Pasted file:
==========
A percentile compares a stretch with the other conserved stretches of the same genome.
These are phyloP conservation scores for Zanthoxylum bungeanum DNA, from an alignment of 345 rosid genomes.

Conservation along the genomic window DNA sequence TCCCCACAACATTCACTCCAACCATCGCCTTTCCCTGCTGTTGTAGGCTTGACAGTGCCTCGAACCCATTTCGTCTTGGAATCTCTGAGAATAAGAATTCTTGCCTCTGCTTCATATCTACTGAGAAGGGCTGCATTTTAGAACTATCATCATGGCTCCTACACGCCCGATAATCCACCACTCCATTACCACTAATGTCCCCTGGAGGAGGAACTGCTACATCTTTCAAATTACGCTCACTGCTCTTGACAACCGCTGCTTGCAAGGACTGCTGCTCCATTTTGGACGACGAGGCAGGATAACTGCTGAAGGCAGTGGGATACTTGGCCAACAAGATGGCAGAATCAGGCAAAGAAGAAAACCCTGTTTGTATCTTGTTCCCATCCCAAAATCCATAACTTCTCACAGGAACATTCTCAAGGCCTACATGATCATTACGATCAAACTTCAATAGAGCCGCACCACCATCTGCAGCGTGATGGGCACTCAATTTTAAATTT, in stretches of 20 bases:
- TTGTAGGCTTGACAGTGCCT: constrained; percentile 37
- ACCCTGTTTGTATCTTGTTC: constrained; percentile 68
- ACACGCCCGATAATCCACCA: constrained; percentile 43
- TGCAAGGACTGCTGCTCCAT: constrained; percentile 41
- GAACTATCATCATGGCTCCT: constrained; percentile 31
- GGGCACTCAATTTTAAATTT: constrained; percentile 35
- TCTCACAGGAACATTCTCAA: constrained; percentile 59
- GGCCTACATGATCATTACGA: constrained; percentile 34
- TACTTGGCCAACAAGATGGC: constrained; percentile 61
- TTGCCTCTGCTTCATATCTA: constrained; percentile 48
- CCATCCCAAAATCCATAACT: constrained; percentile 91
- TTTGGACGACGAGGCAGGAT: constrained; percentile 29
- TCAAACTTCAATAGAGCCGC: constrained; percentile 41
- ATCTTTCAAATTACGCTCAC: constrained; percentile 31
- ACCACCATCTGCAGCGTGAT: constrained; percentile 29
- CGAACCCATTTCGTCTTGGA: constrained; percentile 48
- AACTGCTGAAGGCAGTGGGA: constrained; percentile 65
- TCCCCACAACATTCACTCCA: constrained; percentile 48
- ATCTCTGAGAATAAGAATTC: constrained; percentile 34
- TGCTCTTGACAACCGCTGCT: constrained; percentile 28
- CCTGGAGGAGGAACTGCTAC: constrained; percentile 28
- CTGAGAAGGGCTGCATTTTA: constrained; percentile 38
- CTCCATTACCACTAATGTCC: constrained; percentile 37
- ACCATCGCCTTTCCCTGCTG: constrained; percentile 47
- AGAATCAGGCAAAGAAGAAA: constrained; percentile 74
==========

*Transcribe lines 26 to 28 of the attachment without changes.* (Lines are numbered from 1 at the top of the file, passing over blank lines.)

- CTCCATTACCACTAATGTCC: constrained; percentile 37
- ACCATCGCCTTTCCCTGCTG: constrained; percentile 47
- AGAATCAGGCAAAGAAGAAA: constrained; percentile 74